Objective: The study evaluated the effects of care consultation delivered through the Alzheimer's Association National Helpline - a free resource in which master's-level clinicians offer confidential support. The study compared the effectiveness of Helpline "Care Consultation" and "Care Consultation Plus" conditions on caller outcomes.
Methods: Four hundred and forty-five non-crisis callers were randomly assigned to the traditional Helpline "Care Consultation" or a "Care Consultation Plus" condition that included one additional booster call.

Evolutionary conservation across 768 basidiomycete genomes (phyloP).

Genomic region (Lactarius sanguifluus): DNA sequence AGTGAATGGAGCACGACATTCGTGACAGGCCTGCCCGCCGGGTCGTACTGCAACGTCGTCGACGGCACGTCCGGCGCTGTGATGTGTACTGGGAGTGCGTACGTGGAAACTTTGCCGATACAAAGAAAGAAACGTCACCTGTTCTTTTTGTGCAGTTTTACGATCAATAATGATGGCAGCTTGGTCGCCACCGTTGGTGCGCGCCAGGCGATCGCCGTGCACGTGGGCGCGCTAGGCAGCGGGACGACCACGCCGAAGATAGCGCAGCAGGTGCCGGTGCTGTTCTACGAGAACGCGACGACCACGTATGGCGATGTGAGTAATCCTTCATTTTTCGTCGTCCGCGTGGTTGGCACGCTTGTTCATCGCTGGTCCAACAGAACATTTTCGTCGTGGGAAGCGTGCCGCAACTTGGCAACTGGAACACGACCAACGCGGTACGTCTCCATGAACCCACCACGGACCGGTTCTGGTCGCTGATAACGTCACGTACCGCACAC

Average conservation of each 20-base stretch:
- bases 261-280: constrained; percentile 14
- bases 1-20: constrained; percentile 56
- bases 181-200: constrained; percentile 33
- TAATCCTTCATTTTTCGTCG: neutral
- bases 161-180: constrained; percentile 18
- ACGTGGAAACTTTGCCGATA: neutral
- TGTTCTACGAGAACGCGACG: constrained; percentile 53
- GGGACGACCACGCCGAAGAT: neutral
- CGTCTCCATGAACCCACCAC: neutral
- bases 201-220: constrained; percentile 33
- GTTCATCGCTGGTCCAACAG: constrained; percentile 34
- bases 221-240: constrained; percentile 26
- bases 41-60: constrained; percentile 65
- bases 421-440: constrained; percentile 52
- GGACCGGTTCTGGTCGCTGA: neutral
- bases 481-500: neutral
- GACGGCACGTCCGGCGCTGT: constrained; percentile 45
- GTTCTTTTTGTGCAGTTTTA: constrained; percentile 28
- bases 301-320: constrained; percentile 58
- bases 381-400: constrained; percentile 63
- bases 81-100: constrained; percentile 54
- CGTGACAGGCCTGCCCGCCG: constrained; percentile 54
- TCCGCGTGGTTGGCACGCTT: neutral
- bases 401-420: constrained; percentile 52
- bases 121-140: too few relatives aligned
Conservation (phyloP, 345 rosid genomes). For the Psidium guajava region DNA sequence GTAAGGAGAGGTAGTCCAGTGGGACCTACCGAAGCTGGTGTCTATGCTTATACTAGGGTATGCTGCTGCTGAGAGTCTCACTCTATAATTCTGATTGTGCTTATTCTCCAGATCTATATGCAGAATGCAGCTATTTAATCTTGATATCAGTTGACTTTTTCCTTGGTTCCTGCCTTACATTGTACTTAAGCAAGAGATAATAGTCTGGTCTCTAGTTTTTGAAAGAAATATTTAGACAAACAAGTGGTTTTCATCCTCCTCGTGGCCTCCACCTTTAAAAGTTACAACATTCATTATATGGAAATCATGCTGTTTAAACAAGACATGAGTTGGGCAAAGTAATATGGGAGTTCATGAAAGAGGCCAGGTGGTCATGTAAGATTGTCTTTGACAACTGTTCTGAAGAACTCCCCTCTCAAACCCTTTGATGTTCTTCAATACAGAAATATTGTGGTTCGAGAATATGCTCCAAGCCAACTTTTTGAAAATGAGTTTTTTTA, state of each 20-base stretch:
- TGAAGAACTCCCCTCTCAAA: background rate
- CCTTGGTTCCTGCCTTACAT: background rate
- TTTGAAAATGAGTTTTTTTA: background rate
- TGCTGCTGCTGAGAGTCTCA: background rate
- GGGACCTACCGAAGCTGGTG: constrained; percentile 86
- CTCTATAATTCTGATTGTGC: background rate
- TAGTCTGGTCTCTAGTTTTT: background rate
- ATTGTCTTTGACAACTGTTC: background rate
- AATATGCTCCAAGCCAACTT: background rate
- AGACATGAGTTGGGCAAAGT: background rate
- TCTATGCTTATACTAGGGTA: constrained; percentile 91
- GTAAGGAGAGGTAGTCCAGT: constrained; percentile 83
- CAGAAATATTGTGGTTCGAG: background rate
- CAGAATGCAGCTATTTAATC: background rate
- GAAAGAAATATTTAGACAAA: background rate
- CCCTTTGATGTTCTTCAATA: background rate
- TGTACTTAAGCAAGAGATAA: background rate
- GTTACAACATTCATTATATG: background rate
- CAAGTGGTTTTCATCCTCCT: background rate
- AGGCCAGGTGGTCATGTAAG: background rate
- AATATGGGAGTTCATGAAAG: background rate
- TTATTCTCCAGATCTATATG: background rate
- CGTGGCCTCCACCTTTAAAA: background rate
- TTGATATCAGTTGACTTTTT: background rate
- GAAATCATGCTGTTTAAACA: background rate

Results: While no differences were found between the two conditions, the study found that callers reported significantly improved caregiver mental health scores (27 % net improvement over baseline) and ability to manage emotions (29 % net improvement) at one week (p = .006). By one week, 70 % of callers had put action steps in place and by 1 month 80 % of callers had put action steps into place. Over 80 % of callers reported action steps were "helpful".
Conclusion: A single call provided a measurable benefit to caregivers'mental health, ability to manage emotions and ability to engage in action planning and accessing resources.
Practice implications: This pilot study demonstrated that the support provided via the Helpline can be effective at improving caregiver mental health and improving the ability of callers to "take action".